Page 127 article text (OCR)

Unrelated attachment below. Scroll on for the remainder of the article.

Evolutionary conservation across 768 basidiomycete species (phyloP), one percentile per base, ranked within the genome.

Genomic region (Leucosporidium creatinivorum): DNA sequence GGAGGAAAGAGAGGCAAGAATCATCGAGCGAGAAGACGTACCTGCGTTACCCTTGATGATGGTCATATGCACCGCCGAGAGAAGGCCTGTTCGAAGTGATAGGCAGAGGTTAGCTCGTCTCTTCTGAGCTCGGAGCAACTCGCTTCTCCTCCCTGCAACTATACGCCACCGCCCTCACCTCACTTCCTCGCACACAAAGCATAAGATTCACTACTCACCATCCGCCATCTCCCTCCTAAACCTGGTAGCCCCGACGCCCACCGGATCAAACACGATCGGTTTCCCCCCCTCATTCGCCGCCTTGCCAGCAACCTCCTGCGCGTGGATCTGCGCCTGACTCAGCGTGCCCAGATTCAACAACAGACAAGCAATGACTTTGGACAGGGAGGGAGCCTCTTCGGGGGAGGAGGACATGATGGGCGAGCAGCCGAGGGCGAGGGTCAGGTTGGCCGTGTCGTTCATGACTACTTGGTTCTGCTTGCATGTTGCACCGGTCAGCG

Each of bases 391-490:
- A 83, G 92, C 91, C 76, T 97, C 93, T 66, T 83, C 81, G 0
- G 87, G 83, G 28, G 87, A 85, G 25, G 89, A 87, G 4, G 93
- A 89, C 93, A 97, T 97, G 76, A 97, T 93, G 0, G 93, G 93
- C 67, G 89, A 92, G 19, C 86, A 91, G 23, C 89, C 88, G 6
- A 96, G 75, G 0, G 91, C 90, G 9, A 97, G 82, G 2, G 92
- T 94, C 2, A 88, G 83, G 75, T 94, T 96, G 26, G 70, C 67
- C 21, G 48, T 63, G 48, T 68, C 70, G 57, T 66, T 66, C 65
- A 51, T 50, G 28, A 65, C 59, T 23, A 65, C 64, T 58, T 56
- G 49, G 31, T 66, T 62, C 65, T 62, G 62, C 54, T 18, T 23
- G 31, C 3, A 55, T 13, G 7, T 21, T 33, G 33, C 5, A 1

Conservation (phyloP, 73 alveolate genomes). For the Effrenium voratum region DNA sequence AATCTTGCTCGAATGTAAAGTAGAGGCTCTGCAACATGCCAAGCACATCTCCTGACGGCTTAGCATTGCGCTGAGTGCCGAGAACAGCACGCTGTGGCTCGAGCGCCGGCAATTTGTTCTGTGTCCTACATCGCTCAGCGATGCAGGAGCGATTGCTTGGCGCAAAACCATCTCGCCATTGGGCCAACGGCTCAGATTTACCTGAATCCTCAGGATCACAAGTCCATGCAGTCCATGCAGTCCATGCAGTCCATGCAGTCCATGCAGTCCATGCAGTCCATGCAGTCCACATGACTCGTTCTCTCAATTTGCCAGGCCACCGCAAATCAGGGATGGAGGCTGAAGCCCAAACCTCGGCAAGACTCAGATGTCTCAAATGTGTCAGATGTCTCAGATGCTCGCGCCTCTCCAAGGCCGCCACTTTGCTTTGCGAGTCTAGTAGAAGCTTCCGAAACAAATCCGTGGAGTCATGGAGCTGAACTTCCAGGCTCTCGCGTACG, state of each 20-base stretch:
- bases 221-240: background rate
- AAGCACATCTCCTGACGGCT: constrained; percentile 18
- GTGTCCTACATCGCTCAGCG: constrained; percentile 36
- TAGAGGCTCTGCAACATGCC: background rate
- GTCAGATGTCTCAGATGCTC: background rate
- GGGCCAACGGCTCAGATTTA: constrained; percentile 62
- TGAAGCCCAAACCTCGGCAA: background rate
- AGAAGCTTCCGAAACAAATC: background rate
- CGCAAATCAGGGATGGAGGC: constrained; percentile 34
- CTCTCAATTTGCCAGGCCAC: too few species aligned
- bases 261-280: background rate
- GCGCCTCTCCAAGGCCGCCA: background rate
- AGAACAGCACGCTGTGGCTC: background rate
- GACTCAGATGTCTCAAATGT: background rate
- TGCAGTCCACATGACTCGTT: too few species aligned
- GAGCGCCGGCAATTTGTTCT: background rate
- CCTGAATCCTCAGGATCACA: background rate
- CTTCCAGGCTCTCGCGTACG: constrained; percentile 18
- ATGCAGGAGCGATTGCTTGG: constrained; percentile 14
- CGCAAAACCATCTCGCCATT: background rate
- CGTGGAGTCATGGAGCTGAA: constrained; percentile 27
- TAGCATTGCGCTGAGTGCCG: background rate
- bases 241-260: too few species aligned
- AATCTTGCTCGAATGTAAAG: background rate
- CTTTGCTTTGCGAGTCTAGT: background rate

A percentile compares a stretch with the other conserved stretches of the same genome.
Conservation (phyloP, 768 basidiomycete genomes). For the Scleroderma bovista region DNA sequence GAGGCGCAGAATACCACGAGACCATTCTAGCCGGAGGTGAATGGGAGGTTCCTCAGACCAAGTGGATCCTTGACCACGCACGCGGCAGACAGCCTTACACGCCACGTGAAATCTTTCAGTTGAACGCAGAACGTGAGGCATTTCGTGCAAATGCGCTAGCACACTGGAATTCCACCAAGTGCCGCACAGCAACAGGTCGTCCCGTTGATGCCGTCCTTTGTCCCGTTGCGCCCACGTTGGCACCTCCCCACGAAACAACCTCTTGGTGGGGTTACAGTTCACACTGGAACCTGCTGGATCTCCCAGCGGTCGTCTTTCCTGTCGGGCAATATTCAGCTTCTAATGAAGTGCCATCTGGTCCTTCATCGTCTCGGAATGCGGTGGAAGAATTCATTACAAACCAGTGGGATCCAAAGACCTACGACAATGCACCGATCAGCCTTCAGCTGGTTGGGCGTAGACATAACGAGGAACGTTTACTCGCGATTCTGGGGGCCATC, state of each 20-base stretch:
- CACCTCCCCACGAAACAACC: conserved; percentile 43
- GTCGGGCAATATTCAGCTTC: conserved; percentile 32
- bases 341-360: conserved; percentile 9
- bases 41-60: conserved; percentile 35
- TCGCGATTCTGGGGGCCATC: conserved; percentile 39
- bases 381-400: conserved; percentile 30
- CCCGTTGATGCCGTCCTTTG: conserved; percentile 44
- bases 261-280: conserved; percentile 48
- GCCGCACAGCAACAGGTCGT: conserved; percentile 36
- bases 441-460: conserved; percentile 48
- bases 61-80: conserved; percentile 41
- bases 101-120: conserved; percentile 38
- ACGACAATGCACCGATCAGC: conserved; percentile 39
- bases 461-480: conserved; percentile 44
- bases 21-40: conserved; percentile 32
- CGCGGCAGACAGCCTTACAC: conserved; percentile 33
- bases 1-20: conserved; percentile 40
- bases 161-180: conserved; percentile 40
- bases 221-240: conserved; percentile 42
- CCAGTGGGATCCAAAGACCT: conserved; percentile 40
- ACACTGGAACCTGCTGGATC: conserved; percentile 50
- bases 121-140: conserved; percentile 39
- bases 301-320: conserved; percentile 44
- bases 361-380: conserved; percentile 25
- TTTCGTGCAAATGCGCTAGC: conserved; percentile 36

Actor Henry Fonda, 71, had a heart pacemaker implant in 1975, and a year later a large chest tumor was removed. FormerUS.Sen.MargaretChaseSmith, Â· 79, has artificial hips. She underwent two operations, in 1968 and in 1970. Averett Harriman, 85, eldet statesman and a former Governor of New York, had surgery for hernia nine years ago. Never IN IN fr W hen a very sick, 91-year-old man was brought into a New York City hospital not long ago, the outlook seemed grim. He was 6 fSfct tall but weighed only 110 pounds. He complained of great weakness and breathing difficulty, and quickly was found to have abnormal heart sounds, congestion of the lungs, gallstones, a severe groin hernia and a large scrotal swelling. For 10 days his heart and lung conditions were treated and he was rested, nourished and his strength built up. Then surgeons, in one session at the operating table, carried out multiple procedures: they removed his gallbladder and immediately, through another incision, purled his protruding bowel back into the abdominal cavity, then repaired the hernia and took care of the scrotal swelling. He went home 17 days later, free of all complaints. Exceptional case? It shouldn't be. Strong enough It has become clear that the aged are not as delicate as many physicians have thought--the aged can tolerate extensive surgery and often benefit. A recent editorial in the Journal of the American Medical Association said Â« that there is now plenty of evidence " that surgery for the elderly has become Â£ increasingly safe and may produce E "improvement in the quality of life." ; The editorial drew a parallel between | an age for mandatory retirement from jobs (which it opposes) and what it by Lawrence Galton called "mandatory retirement from therapy"--denial of major surgery. The journal criticized "the underlying assumption that the quality of life attainable in the elderly is poor at best, so that heroic attempts at improving handicaps and disabilities are hardly worthwhile." The new perception about the elderly encompasses many different kinds of operations. Hernia repair It wasn't many decades ago--as one of "America's most distinguished surgeons. Dr. Alton Ochsner of New Orleans' Ochsner Clinic, recalls--when an elective operation for even a hernia in anyone older than 50 was considered unjustified. Today 98% successful repair rates are reported in patients over 70, even in those over 90, including some with life-threatening strangulation obstruction. Serious diverticular disease--out- pouchings of the colon that become severely inflamed, cause great pain, and may threaten life--has its greatest incidence in the elderly. When surgery is essential, is it too risky? At St. Vincent's Hospital and Medical Center, New York City, in 370 patients the overall operative mortality rate was 4.4% for those over 70 and 2.5% for those under 70. But with a procedure called a three- stage operation there were no deaths at all in patients over 70. Gallbladder surgery? According to one recent study, aged patients have a 98% chance of recovery. Among the "patients was a 72-year-old woman who required more than gallbladder removal. A dangerously ballooned section (aneurysm) of her aorta, the main artery from the heart, had to be replaced with a graft and a dangerous clot had to be removed from an artery in her calf. She came through it all nicely. Â· In a suburban hospital, an elderly woman presented a seemingly insuperable problem. She was in great pain. A diseased abdominal artery obstructed blood flow to her small intestine, which had become gangrenous. All but 18 inches of it had to be removed. This was massive surgery. Yet, 11 years later, the woman is alive and well. Is surgery justified for elderly patients with cancer of the colon? A review of 226 colon cancer patients at least 80 years old shows gratify ing. results of surgery: a five-year survival rate of 53.5%, even better than the survival rate of 22.4% overall for patients with the disease regardless of age. Apparently the outlook in surgically treatable colon cancer is more favorable for the aged than for younger persons. Lung cancer What of lung cancer? A recent study covers 114 patients over 65,25 of them in their 70% one over 80. For a lung cancer patient over 65 not undergoing surgery, there is a 77% chance of dying within six months, a 93% chance of dying within a year. When surgery is possible, the study indicates, it provides a 40% chance of surviving at least four years and possibly much longer. Prostate cancer? Dr. Victor A. Gilbertsen of the University of Minnesota has called attention to the fact that many doctors have been reluctant to consider surgery for elderly prostate cancer victims. Too often, .such men receive hormone and other palliative, non- curative treatment And survival rates have been only 49% at five years and 29% at 10 years. On the other hand, in a series of men ranging in age up to 72 operated on after early detection of cancer, not one death occurred as the result of surgery or from prostate cancer over 10 yean after their cancers were detected. ' , ' Open heart surgery Remarkable strides have been made, too, in open heart surgery. Recent reports indicate success rates of 80% and even higher in patients aged 60 and over needing heart surgery for valve and other problems. Surgery for younger patients with, coronary heart disease--suffering chest pain and at risk of heart attack because adequate blood for the heart muscle can't get through choked-up coronary arteries--uses vein grafts to bypass blocked artery sections. Pain may .be- greatly relieved and risk reduced. Over-65 patients undergoing such surgery do almost as well as younger patients. In a study of 21 persons aged 70 and over operated on during 1974,. 20 came through well. A few months ago, Emory University surgeons reported on a group of elderly patients who underwent operations to clean out clogged carotid arteries in the neck as a means of helping to prevent stroke. A happy dividend of the surgery came to light when, in six weeks, the. patients showed an average 18-point increase in IQ and in tests for alertness excelled other patients who had not undergone surgery. Two wrongs Certainly, hasty, ill-advised or needless surgery is wrong for anyone, young or old. But it is also wrong not to perform needed surgery simply because of age--or because of a sometimes misguided idea that it is better to allow an elderly patient to "die with dignity." Clearly, surgical advances have been catching up with advancing age. What's needed is to couple an appreciation of that technical fact with appreciation of another: that there can and should be a richer quality of life for the elderly and that surgery, when indicated, often can help make it possible.